NORTH BENNINGTON >> The North Bennington Prudential Committee on Wednesday sought further answers regarding how they could see the Community Eligibility Provision, which provides free breakfast and lunch to all other students in the Southwest Vermont Supervisory Union, could be expanded to the Village School of North Bennington.
The SVSU adopted the CEP, a federal program designed to provide food at not cost in schools with high poverty levels, before the start of this school year. The program was available to some schools in the SU the previous year, but they decided not to pursue it, as it would create inequalities between the schools in the SU. Representatives from North Bennington have repeatedly asked why those fears of inequality did not extend to the Village School, who was excluded from the program because they are in a different Food Service Advisory (referred to as a School Food Advisory in federal law) than the rest of the SU.
"I'm really more interested, at this point, in finding out how the Village School can become included in this," said board chairman Matthew Patterson, "The facts are a little different than what the understanding is, in respect to when the Village School, before opening their doors, were told... by Abbey Group that they wouldn't be able to provide food anymore for North Bennington, even though for many years it was cooked in Shaftsbury. This is an important point, because there's a relationship like that happening still. Then it, in fact, turns out that that wasn't a problem."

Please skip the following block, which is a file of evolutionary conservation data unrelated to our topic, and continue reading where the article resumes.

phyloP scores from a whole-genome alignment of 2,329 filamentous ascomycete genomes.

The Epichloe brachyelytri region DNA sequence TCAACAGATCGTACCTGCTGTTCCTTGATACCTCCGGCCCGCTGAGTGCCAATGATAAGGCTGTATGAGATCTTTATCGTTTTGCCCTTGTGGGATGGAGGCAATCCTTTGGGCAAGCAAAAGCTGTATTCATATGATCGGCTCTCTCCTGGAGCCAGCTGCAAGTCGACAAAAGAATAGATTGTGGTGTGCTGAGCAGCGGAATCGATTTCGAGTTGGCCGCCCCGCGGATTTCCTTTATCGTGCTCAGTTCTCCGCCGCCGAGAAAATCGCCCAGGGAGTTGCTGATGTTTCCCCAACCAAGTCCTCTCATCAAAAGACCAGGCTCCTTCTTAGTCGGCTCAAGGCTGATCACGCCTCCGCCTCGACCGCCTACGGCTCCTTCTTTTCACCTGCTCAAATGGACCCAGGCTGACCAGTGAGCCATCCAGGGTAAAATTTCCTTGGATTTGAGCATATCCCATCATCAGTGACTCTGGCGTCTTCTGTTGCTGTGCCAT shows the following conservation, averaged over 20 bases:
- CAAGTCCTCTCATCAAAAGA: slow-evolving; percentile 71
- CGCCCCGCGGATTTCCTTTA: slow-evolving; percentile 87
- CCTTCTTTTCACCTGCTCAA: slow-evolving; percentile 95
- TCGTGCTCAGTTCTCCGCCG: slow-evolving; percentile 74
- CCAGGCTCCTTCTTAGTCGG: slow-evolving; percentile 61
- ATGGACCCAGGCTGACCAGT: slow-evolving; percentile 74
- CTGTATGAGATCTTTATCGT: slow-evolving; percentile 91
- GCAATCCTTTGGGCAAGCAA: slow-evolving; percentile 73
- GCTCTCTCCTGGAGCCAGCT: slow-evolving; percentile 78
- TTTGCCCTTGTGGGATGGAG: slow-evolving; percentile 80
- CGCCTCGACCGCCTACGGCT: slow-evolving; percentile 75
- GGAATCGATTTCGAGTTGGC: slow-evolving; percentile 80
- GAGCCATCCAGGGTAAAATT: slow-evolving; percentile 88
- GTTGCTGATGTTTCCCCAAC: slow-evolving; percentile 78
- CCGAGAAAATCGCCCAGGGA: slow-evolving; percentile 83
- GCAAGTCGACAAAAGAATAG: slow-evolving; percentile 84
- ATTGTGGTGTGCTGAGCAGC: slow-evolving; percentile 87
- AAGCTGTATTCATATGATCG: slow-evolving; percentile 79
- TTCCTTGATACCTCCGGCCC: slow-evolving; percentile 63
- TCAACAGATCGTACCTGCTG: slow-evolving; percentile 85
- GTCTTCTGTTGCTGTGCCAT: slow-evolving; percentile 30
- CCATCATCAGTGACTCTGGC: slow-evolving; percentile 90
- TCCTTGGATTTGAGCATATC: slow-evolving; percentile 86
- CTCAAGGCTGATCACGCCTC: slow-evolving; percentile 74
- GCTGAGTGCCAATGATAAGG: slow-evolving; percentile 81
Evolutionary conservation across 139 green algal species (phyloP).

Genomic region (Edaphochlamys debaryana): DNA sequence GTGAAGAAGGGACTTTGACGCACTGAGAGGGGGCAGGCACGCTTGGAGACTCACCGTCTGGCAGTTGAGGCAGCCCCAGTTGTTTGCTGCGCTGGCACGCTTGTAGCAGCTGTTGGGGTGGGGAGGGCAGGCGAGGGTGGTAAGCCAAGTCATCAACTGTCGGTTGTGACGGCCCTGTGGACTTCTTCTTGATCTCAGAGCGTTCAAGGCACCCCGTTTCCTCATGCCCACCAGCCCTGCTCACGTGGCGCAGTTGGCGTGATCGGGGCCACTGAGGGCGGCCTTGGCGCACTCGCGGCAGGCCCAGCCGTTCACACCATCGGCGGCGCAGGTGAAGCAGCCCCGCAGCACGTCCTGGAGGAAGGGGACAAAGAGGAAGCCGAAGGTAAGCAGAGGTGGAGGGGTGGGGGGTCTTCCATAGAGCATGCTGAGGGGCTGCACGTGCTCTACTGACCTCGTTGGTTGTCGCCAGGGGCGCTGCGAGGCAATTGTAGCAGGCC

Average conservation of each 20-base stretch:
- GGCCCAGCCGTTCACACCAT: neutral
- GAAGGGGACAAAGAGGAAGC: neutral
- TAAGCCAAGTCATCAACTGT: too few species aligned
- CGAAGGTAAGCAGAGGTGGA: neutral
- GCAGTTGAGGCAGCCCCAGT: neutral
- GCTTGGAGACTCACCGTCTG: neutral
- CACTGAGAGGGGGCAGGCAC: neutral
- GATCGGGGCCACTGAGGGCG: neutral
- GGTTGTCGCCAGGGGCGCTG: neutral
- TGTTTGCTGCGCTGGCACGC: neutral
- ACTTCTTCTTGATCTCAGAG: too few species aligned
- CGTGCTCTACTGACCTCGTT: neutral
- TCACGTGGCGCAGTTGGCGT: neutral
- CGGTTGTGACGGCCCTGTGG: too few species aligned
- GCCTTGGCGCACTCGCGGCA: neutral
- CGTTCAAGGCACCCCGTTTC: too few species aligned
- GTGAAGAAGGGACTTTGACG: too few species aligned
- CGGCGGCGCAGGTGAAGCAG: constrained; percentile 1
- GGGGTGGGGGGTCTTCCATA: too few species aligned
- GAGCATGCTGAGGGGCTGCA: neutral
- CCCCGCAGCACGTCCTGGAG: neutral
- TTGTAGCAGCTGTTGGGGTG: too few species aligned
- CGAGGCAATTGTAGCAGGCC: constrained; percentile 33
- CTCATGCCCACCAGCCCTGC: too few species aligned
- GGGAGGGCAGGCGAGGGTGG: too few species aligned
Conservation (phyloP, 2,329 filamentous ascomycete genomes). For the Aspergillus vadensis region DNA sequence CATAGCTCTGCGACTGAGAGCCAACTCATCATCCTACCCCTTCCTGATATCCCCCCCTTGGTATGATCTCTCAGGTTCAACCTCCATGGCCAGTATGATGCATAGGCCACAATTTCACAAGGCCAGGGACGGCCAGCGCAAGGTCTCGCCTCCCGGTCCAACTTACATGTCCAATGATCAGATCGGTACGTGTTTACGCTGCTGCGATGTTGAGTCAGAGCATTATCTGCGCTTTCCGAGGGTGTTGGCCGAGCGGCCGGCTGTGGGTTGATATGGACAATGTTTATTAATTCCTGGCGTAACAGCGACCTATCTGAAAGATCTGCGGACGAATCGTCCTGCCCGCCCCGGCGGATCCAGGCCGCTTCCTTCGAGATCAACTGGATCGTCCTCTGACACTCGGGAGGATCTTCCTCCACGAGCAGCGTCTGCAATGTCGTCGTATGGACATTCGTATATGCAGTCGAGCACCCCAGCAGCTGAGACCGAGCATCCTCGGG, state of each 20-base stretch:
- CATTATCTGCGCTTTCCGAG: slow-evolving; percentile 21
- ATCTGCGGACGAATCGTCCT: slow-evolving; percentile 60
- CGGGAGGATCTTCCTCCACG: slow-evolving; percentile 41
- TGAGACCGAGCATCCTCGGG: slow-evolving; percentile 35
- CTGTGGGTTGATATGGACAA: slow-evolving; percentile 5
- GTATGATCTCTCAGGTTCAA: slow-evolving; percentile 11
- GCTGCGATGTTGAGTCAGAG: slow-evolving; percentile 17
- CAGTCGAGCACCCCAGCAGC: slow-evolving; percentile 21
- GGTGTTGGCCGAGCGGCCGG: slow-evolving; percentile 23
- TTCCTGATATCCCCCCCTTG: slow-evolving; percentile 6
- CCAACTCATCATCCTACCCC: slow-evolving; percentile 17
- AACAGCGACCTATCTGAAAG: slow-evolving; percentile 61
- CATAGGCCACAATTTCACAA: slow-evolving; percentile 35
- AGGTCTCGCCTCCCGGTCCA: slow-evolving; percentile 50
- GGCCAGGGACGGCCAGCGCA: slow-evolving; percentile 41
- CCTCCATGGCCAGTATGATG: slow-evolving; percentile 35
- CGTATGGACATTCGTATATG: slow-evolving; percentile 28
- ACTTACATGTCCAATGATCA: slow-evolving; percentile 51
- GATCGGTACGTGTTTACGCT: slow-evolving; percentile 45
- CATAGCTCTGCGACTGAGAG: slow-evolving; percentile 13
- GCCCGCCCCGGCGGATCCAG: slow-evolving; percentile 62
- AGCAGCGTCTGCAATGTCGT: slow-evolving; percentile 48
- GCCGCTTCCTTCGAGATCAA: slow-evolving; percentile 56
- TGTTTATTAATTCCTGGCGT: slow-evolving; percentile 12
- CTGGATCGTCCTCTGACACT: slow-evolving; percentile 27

When asked by assistant SVSU superintendent Donna Leep why he felt the board had been told that they could no longer remain in the SFA, when that was indeed an option, Patterson responded, "I think retribution, frankly. There's no other reason. It didn't change the number of kids or anything, the same process was happening, they (the Abbey Group) were just told that they (the Village School) couldn't. I don't know if they were told by corporate, or by (SVSU) central office, or what, but it turned out not to be true, because in the end they are providing our service."
After leaving the SVSU's SFA, the Village School spent $50,000 on a kitchen, as they were no longer able to have their food prepared in Shaftsbury. Board member Ray Mullineaux said that that had not been done with taxpayer money, but instead came to the school in the form of a donation from a member of the community who wanted to support the school.
"The outcome of this is that our kids are not getting the same services as every other kid in the SU," said Patterson, "Our kids, even though they are part of the SU, which we are reminded constantly, are not allowed to participate in this program, unless they happen to attend Shaftsbury, which, because they have choice, they can. On the other hand, there are kids who might choose to tuition in to this school from districts that are in that SFA that are not allowed food here. How can that change?"
"Moving forward, you are a separate SFA, and that's where the gap is," said Leep, "You would have to become a part of the larger SFA. Or, there is another program, called Provision 2, which is another way to calculate your food usage. (The state) has offered technical assistance." Mullineaux said that, in following up on Provision 2, had been told that it would not work for the school.
At an earlier meeting of the SVSU, CFO Rick Pembroke explained why the Village School had been excluded in his own words. "The facts that need to be understood," he said, "is that the Village School of North Bennington, a private entity, created its own Food Service Authority. They chose to leave the supervisory union('s FSA). The FSA is an enterprise fund in and of itself, and they chose to create their own, which created their own problem. I don't think its fair to imply or even state that the SVSU has not allowed them to do something, when they made the choice to do what they've done."
Patterson said that the Village School would continue to investigate the option of re-joining the larger SFA.